Usually, if an owner believes their cat has Down syndrome, there is another health issue at work that is producing the troublesome symptoms. And although sharing characteristics with human Down syndrome doesn’t translate to a case of Feline Down syndrome, there is still a chance that the problem stems from a genetic defect of some sort.  
 


Accurately identifying the specific issue at hand typically requires a thorough examination by a feline healthcare professional. The following genetic disorders can be potentially mistaken for a form of Down syndrome in cats:  

  • Klinefelter syndrome – More common in calico cats, this genetically inherited issue is a neurological disorder that involves excess chromosomes in felines – more specifically, extra sex genes. This can result in male cats with underdeveloped sex characteristics, like impotence, incapability to reproduce, and overly feminine traits.  
     
  • Cerebral hypoplasia – This neurological disorder comes along with an underdeveloped cerebellum, which handles motor skills and coordination. A cat with this condition will have more difficulty with walking and balancing – wobbly movements and a propensity for colliding with objects could be indicators that your cat has this disorder. It’s recommended that pet owners refrain from giving pregnant cats FPV vaccines, as this can increase the likelihood of a kitten being born with cerebral hypoplasia.   
     
  • Feline dysautonomia – Also known as Key-Gaskell syndrome, this disease is characterized by degenerating nerve cells, which in turn lead to a host of health issues. Cats afflicted with this condition will have trouble steering themselves correctly, and can suffer from constant falls. Other symptoms include mismatched pupil sizes, issues with tear production, diarrhea, and constipation.  
     
  • Distal polyneuropathy – This degenerative condition is believed to come from recessive genes, and it can begin to manifest itself in kittens from eight weeks of age and upwards. Cats afflicted with this ailment walk slowly and awkwardly, and can have a difficult time remaining in a standing position. Their style of walk could make it seem like they are suffering from some form of joint pain, regardless of their age.  
     

Behavioral changes and feline dementia

Sudden changes to your cat’s behavior can be concerning, especially if you have no idea why they’re taking place. When it comes to older animals, it’s worth noting that although Down syndrome is limited to humans, the same isn’t true for all the disorders we may encounter.  

When addressing the concerns of a customer with an older cat that had begun to suffer from poor sleeping habits, mainly incessant crying during the night, Dr. B, a cat veterinary Expert on JustAnswer, had this to say:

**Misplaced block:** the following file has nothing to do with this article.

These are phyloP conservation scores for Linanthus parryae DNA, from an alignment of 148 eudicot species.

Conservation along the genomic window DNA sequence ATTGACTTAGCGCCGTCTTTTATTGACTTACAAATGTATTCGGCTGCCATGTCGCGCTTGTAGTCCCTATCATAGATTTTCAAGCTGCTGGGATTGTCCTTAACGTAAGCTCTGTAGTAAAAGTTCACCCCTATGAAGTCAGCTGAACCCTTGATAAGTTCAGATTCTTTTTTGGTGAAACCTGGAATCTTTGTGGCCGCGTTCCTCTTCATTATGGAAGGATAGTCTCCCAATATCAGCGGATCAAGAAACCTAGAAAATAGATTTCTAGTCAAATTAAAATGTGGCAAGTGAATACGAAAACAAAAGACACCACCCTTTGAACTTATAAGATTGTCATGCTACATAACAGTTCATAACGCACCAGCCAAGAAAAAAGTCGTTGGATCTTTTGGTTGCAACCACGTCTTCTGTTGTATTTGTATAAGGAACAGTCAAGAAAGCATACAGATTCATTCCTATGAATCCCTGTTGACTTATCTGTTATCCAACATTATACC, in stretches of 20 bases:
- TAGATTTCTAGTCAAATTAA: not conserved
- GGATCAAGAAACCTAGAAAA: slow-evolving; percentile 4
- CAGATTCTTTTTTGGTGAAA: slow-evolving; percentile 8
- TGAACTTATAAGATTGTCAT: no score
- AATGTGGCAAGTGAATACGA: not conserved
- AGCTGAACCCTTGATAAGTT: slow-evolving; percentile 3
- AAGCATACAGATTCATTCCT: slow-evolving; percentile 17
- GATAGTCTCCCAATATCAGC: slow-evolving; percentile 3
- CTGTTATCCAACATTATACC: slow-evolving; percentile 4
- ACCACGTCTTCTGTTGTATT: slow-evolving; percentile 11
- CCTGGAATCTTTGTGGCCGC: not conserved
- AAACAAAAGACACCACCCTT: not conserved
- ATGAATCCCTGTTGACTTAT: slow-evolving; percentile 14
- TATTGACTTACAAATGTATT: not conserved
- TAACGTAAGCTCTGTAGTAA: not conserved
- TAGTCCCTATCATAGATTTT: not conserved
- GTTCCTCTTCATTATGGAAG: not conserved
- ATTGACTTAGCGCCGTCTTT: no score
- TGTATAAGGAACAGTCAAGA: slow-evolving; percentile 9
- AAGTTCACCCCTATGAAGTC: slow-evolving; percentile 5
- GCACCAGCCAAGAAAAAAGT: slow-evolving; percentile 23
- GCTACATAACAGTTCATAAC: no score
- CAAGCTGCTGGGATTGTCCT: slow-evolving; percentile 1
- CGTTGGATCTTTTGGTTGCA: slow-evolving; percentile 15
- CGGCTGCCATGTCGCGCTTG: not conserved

“I do want to note that we see this behavior with feline dementia,” she maintained, before offering more insight into how aging can create mental issues for cats. “... At this age, any change in environment, lifestyle, or even coping with her own older age (ie. sight deterioration, mental confusion, etc) can sometimes be daunting for kitties. In these cases, the cat may be vocalizing because she is struggling to get used to a change.”    

 Symptoms of feline dementia include: 

  • Changes to usual interactions
  • Sudden bouts of confusion 
  • Failure to use litter box as before  
  • Changes to sleep habits  

Although there is no real cure for aging cat dementia, and it will likely only grow progressively worse over time, there are still methods with which you can slow down the progression of symptoms. New toys and opportunities for exercise, healthy diet changes, and some medications can potentially improve your aging cat’s motor skills and brain function. Only a veterinarian will be able to provide the right guidelines for your pet, however.  

If you believe your cat is suffering from an issue, be it genetic or age-related, don’t hesitate to reach out for help. And the next time a houseguest asks: “Can cats have Down syndrome?”, you can give them a definitive “No" before throwing them out! In the meantime, don’t forget to take your concerns to the Experts on JustAnswer for guidance and peace of mind.   

Has anyone accused your cat of having Down syndrome? Have you had experiences with feline neurological disorders? Share in the comments below!